RV Cup prepares for 10th annual tournament
Eleven years ago, Mike Dunn and several others planned a soccer tournament.
Forty teams seemed about right. Boys. Girls. Several youth divisions.
He thought it was a wild idea at the time.
Now look at the Rogue Valley Cup, which celebrates its 10th anniversary this weekend.
— Teams? One-hundred-fifty-eight.
Players? About 3,000.
Parents, siblings and the like? Another 7,000.
Economic impact? About &
36;10 million, based on standard tourism industry multipliers, making it one of the Rogue Valley's most lucrative endeavors.
We never envisioned it would be this big, says Dunn, president of both the Rogue Valley Cup Association and the Rogue Valley Soccer Club. We didn't initially want it to be this big.
Now, we jokingly say we 'herd' it. It's turned into this big, fuzzy, lovable beast that we herd through. I'm not really sure we run it anymore.
That first year, 1994, Dunn and cohorts Mike Lane, Buzz Thielemann and George Andries saw the fruit of nine months of planning. There were 72 teams and none were turned away. A year later, 100 teams played and roughly 15 were turned back.
Since then, the Cup has averaged 130 to 140 teams and, annually, from 75 to 150 are denied entry.
This year's event will be the largest ever by about 20 teams.
Eighteen boys and girls divisions ranging from under-11 to under-19 will use 18 fields in the area, including six in Ashland.
We've always said we can take 160 teams, says Dunn, noting there isn't enough lodging to go more. But we won't take that many if the quality is not that good.
Three-quarters of the teams come from four to 10 hours away, says Dunn, and the average family spends &
36;200 a day.
We don't want them to have to play weaker teams we accepted just to fill out the tournament that they beat 9-1 or 6-0 or something like that. That's why we capped it at 130 or 140 in the past.
The quality is there this year. More than 90 percent of the teams, says Dunn, are of premier caliber, the highest level. More than 40 are gold, silver or bronze medal teams from their respective Snickers State Cup competitions, some of which will use this tournament to prepare for regionals in three weeks in Hawaii.
The quality is the best we've had in the past three or four years, says Dunn.
Most of the teams begin arriving today, the bulk of them coming from throughout Oregon, Northern California, the Seattle area and the Reno, Nev., area.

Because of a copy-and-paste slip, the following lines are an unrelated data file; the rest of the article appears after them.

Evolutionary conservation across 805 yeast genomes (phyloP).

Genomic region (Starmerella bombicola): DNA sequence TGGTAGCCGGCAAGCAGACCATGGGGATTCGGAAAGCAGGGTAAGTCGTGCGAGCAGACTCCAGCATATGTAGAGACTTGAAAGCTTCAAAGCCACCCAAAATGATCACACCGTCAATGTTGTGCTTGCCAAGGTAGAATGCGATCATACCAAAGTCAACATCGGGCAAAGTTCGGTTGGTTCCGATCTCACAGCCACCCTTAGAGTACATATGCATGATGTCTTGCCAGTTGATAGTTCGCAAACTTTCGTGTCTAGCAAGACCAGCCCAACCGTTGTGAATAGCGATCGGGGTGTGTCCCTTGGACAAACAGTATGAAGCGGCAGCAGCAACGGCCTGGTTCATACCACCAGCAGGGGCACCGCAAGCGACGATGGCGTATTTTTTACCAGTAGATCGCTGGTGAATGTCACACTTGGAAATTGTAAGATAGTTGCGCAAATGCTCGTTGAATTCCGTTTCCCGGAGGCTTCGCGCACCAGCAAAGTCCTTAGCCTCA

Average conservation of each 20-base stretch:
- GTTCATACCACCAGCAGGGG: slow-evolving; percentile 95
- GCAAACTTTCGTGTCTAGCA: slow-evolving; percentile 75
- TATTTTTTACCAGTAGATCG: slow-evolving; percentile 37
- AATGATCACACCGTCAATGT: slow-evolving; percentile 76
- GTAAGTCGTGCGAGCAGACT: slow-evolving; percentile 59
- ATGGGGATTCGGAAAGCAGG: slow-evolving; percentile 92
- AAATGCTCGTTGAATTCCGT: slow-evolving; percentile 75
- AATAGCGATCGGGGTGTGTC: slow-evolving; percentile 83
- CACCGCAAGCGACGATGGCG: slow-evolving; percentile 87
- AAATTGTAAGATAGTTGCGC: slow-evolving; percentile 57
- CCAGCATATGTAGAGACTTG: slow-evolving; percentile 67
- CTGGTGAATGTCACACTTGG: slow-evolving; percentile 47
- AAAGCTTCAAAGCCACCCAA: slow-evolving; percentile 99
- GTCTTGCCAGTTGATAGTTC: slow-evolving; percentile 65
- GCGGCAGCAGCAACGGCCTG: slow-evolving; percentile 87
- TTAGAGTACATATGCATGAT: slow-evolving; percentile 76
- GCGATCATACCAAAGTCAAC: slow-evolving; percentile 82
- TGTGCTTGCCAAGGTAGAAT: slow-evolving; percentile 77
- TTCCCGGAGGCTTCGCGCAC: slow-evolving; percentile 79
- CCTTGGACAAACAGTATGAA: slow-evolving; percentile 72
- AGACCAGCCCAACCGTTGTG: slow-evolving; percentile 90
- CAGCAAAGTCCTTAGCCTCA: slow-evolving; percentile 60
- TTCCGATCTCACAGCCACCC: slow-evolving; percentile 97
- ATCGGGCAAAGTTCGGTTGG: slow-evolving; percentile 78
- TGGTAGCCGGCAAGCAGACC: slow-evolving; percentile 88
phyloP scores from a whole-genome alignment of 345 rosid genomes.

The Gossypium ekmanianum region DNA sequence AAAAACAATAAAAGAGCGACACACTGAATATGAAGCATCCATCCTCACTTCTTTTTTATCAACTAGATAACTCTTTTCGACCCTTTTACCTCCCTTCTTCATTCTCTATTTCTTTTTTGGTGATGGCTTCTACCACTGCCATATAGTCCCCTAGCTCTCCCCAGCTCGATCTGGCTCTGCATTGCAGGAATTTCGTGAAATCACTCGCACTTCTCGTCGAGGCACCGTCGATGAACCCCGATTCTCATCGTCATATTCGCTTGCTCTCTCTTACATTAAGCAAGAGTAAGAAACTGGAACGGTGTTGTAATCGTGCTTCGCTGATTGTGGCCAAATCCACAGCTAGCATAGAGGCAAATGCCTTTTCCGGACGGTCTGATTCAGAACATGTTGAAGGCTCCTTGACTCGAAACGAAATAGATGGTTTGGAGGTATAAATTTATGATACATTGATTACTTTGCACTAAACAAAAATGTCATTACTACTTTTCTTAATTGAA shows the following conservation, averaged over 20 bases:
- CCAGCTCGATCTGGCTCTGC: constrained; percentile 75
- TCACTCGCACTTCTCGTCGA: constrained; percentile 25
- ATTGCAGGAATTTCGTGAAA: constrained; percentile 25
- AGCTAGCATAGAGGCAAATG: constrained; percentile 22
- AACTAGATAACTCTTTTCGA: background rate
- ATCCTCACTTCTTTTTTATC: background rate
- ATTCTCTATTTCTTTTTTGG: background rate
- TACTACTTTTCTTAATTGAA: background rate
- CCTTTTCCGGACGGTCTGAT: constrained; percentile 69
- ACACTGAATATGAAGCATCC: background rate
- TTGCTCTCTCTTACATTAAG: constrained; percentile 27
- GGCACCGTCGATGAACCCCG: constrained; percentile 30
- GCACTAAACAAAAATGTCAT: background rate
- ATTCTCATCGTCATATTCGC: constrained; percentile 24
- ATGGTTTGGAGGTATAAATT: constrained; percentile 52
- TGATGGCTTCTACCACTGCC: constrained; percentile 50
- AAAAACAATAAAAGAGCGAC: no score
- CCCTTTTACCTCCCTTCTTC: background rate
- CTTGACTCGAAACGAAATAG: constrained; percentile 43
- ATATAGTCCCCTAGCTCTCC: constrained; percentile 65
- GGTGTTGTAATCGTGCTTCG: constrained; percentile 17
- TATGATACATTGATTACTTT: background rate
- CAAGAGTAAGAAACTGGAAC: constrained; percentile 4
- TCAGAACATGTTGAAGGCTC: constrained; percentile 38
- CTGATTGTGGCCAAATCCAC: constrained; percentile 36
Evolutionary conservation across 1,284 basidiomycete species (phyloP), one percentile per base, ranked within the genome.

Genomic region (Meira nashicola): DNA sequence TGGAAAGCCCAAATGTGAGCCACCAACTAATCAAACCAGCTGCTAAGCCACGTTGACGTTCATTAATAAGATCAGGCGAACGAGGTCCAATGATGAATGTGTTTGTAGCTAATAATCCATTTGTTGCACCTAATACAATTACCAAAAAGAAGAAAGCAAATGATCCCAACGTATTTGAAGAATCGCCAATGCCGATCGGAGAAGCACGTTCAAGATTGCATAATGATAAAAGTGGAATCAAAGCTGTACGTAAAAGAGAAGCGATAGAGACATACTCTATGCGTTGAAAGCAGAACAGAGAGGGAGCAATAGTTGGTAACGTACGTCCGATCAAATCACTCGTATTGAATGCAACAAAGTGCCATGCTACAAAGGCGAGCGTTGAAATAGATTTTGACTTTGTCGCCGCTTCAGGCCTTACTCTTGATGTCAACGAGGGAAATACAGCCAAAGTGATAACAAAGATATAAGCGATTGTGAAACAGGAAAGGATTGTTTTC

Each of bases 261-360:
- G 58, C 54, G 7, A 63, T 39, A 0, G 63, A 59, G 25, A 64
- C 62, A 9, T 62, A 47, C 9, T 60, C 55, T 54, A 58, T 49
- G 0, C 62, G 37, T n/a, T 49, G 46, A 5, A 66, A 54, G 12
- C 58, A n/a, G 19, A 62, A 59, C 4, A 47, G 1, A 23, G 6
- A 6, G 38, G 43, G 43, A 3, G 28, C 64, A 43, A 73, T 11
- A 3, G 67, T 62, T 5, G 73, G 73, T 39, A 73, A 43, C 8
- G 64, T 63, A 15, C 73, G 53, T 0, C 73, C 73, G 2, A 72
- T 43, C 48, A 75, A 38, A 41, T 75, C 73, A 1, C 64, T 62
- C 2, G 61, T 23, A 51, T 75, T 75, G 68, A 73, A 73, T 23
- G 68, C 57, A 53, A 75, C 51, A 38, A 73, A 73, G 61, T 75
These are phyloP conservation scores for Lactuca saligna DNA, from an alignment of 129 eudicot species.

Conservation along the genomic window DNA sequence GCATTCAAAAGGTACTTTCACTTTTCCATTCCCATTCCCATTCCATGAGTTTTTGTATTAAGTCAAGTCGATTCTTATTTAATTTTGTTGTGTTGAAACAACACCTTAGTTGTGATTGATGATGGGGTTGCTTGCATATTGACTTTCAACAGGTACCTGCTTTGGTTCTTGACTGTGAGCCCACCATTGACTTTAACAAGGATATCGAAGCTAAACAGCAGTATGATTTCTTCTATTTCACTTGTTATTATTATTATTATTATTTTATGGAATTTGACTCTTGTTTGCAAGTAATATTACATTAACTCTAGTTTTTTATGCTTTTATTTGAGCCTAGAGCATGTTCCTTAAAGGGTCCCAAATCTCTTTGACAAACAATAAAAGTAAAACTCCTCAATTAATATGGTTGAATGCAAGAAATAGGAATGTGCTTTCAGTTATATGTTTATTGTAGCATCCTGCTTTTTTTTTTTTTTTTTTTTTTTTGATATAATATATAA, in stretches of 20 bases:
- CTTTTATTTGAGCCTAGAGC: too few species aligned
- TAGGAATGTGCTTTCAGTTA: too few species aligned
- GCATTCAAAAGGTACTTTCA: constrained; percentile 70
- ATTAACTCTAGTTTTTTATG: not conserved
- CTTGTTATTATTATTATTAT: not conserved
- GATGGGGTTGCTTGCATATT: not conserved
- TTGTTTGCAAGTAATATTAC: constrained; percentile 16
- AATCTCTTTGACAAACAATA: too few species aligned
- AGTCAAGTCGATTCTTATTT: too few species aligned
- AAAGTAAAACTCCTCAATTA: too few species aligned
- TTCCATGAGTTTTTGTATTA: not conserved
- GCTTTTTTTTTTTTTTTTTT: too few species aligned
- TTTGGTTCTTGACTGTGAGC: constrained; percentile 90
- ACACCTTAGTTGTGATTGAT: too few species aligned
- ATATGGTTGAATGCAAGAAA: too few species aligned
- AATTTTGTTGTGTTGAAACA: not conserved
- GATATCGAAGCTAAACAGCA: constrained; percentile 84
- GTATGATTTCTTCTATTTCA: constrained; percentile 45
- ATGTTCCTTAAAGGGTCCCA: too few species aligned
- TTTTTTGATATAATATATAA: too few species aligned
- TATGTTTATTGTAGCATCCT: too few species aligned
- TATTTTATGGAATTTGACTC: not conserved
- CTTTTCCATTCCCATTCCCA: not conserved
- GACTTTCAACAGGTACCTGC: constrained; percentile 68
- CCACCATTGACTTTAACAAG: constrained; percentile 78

Restaurants, hotels and motels will be filled from north of Grants Pass to south of Ashland.
In addition, golf courses, malls and other merchants will benefit. Cup visitors have been known to buy anything from soccer equipment to computers and vehicles.
One dealer sold two Suburbans a couple of years ago, says Dunn, to soccer visitors from Portland and Reno.
I love getting calls after the Cup from local business establishments, says Dunn.
The tournament benefits players, too, particularly those with designs on playing college soccer.
Dunn expects about 20 collegiate coaches to scout players this weekend. Many of the coaches have been coming for years.
They love to come to tournaments like this around the country, he says. Instead of a high school game, where you watch two teams, here you can watch 30 teams from five states.
Among the highlights of the weekend is the Goalie Wars from 9 to 11 Saturday night at North Medford High.
Goalkeepers spend five minutes firing shots at one another trying to score points. Eventually, the best in each division is determined.
Although admission is free, Dunn had counters at the gate the past couple years, and more than 3,000 spectators streamed through each time.
Some teams have very good keepers, but they have very good players in front of them and don't get to show off their skills, says Dunn. They never get to touch the ball. In this, they're diving horizontally or getting — feet off the ground to push the ball over the goal. They take it very seriously. You'd think it was the deciding point in a shootout in the World Cup the way some of the keepers take it on Saturday night out there.
They treat it like the big time, which it certainly has become.
Reach sports editor Tim Trower at 776-4479, or e-mail